Here is where we have an issue. Shared education means all things to all people at certain times of the week or year, but it all depends on when you ask and quiz them. When it comes to other sectors, it is interesting to note the responses that we in the Education Committee sometimes get. The Member, in moving the motion, referred to Moneynick and Duneane, and he will be aware that we have a letter from Bishop McKeown about shared provision for Moneynick and Duneane. It is amazing that said gentlemen was not aware of any of the new arrangements between the two primary schools. Bishop McKeown went on to say — this sometimes goes to the heart of organisations that have vested interests — the following:
"We are all aware of the proposed collocation of separate schools on the Lisanelly site. However, since we have never had to reflect on the issue of a shared building, NICCE"
"has currently no views on the design of such shared education arrangements."
Does that not give you an insight into an organisation that reportedly wants to be inclusive and to extend its remit for how it interacts with other elements of the community? Does that not give you an idea of what its real view of sharing is?
Let me take it down to a level that is a little bit more personal. I declare an interest as a member of the board of governors of Ballymoney High School and as a past pupil of Armoy Primary School. As everybody knows, Armoy is in the heart of my North Antrim constituency, and it has been involved with the PIEE project for a number of years. The PIEE project gave Armoy, St Olcan's, Barnish and Straidbilly — the four schools involved — an opportunity to share. In fact, St Olcan's and Armoy had a shared teacher. That was welcomed by the boards of governors at both schools and the community, because it was not a threat to either.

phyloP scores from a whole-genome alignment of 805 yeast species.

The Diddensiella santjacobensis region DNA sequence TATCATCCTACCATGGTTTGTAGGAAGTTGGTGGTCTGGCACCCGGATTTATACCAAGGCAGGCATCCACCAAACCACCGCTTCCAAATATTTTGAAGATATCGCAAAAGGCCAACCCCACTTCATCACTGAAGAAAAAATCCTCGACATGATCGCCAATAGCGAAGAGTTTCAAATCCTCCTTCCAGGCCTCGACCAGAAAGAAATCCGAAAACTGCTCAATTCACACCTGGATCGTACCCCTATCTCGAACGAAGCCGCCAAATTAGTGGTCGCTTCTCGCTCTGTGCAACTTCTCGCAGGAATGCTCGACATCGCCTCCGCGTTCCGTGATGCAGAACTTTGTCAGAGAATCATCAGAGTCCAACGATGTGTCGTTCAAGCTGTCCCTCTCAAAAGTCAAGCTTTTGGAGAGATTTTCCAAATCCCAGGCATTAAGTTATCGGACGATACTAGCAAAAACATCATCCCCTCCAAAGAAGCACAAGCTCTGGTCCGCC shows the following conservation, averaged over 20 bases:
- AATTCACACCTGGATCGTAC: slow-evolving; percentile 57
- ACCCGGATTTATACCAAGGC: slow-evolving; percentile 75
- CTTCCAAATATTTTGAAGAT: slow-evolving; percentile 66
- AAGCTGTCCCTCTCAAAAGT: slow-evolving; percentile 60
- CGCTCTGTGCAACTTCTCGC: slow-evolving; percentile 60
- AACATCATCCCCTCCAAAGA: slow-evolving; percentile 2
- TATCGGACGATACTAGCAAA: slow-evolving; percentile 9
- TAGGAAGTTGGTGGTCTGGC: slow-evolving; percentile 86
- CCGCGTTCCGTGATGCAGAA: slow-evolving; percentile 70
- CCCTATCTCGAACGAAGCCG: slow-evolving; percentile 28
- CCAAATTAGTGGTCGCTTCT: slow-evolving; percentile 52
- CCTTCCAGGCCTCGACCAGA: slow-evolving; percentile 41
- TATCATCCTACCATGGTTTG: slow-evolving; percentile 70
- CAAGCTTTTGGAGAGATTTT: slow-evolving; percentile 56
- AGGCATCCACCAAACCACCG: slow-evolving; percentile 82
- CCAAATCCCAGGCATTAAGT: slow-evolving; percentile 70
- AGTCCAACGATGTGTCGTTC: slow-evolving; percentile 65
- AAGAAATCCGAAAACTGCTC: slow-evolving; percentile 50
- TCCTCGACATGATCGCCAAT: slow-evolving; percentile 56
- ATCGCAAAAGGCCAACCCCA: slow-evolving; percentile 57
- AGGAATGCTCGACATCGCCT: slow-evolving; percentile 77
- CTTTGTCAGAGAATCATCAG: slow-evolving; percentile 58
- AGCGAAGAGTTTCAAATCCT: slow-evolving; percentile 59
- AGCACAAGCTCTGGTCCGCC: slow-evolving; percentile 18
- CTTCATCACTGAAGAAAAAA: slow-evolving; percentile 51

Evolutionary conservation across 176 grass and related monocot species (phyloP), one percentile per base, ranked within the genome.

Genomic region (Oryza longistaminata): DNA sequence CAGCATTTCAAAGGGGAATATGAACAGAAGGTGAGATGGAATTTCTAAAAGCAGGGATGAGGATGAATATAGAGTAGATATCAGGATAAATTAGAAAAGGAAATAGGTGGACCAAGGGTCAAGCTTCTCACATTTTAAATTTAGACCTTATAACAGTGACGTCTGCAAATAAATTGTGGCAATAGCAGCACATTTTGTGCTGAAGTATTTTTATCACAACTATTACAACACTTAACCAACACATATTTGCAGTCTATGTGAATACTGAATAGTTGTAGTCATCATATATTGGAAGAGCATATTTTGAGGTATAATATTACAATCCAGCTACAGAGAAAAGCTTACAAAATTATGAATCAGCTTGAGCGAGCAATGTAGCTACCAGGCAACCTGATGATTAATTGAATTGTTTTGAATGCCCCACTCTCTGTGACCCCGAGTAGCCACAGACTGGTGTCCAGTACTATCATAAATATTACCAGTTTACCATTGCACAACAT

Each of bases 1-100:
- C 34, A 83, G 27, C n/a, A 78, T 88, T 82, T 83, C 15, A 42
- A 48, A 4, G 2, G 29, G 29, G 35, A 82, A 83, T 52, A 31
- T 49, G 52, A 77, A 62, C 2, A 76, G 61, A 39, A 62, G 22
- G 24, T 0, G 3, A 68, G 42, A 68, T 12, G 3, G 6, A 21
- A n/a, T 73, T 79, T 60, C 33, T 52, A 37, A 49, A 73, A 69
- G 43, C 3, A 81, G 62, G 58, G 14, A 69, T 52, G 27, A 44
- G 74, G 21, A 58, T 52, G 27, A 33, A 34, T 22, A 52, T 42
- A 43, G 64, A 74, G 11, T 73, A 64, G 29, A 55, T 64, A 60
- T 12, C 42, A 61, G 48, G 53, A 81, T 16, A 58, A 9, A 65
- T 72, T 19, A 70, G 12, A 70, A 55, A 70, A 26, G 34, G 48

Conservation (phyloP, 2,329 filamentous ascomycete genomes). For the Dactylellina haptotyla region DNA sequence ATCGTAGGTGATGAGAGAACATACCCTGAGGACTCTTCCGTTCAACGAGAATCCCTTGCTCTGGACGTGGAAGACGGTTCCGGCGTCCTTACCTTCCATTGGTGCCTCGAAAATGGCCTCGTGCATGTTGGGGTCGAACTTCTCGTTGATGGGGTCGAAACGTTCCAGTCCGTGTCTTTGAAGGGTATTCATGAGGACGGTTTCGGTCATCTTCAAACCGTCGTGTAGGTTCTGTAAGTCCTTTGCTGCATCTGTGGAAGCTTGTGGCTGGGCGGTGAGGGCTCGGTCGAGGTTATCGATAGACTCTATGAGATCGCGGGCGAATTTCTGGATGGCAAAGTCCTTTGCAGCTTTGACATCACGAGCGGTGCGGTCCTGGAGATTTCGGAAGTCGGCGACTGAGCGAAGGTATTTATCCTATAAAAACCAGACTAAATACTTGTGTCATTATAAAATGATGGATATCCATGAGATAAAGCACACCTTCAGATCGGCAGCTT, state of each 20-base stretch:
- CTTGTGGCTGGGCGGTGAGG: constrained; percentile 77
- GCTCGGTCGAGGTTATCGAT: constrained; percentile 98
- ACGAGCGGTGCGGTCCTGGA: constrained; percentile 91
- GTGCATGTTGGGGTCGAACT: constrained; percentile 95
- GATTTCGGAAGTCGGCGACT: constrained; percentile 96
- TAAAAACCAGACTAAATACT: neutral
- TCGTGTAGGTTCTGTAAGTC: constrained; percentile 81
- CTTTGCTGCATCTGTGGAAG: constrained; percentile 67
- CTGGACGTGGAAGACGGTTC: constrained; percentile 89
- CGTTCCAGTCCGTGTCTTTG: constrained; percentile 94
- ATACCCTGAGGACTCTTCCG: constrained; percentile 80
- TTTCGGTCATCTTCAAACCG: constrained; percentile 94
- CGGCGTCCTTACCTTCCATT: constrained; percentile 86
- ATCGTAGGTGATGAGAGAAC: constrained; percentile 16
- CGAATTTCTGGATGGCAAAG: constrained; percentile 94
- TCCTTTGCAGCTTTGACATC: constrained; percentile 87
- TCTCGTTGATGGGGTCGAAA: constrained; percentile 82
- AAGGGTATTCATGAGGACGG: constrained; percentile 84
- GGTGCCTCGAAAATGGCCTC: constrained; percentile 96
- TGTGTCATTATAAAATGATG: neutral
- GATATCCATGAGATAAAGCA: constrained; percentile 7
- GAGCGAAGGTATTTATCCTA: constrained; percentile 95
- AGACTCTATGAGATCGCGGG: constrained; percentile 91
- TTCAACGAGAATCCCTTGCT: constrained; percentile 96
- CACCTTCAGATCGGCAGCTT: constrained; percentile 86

Depending on the figures that you use for the sustainability of a school — we all have concerns about the Bain figures, but let us set that issue aside for the moment — if you accept that there was to be further sharing and collaboration with Armoy, you would expect that those with an interest in the process, such as a governing body, would want to see that being progressed.
I have to say that, to date, it has been regrettable that others, not the two schools, St Olcan's board of governors and Armoy Primary School board of governors, have been making noises about where sharing should go. I think that that goes to the very heart of the issue. The Member who made that proposal today made the comment about everybody coming up to the plate on the issue. It is about people stating clearly what it is that they want in future provision.
I will give another example. It is on shared campuses, which we refer to in our amendment. Let us go to Lisanelly. There has been a lot of talk about the Lisanelly project, and the Minister has allocated a lot of money to it. However, we need to be absolutely sure about it, and there needs to be no doubt, no mist, no fog, no confusion, no doublespeak and no double standards so that whoever moves onto the Lisanelly site moves there on the same basis, with the same arrangements and with the same contractual arrangements for ownership of the site so that none can claim advantage over another. I pay tribute to the fact that a special school is moving onto the site in the first place. Special educational needs is showing the way in shared education; special education has never been in a position where it is a maintained or an integrated provision. It is a controlled — a state — provision, and I pay tribute to those in special educational needs, who, despite all the problems and challenges that they face, continue to deliver for our young people and children who have particular challenges. It is a light to us, in a sense, that a special school will move first to the Lisanelly site.
The Minister knows my view on this already. We watch with interest to see how others will follow onto the Lisanelly site and whether they will follow on the same basis and with the same criteria. I beg to say that that may not be the case.
No doubt, others will say much more as we progress —
No, I am concluding.